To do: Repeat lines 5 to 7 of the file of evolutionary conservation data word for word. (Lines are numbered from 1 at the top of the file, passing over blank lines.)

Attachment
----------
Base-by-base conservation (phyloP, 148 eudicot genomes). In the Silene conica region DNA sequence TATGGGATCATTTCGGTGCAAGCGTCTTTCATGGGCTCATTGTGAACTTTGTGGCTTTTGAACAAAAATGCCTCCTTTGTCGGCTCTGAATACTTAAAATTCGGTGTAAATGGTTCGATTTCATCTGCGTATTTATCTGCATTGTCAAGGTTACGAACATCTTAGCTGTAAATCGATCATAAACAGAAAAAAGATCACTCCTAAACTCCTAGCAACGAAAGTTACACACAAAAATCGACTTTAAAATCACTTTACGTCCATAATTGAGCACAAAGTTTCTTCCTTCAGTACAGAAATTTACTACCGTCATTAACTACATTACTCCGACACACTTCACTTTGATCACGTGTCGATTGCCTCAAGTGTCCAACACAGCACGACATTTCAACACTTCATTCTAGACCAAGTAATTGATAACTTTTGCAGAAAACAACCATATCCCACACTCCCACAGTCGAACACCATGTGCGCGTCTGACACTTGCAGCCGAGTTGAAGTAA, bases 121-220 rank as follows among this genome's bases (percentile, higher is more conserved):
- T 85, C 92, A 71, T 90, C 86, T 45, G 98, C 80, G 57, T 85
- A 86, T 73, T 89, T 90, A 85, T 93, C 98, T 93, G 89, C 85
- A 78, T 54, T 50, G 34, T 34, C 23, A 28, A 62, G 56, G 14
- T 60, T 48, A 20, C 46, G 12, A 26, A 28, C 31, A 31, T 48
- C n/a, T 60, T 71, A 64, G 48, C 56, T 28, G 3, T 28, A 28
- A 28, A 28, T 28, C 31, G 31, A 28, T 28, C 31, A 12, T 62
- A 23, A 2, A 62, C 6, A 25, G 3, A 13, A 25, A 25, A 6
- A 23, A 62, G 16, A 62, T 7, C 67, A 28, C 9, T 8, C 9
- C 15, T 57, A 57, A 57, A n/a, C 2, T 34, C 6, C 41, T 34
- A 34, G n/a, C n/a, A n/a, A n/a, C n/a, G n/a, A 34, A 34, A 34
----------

- T 60, T 48, A 20, C 46, G 12, A 26, A 28, C 31, A 31, T 48
- C n/a, T 60, T 71, A 64, G 48, C 56, T 28, G 3, T 28, A 28
- A 28, A 28, T 28, C 31, G 31, A 28, T 28, C 31, A 12, T 62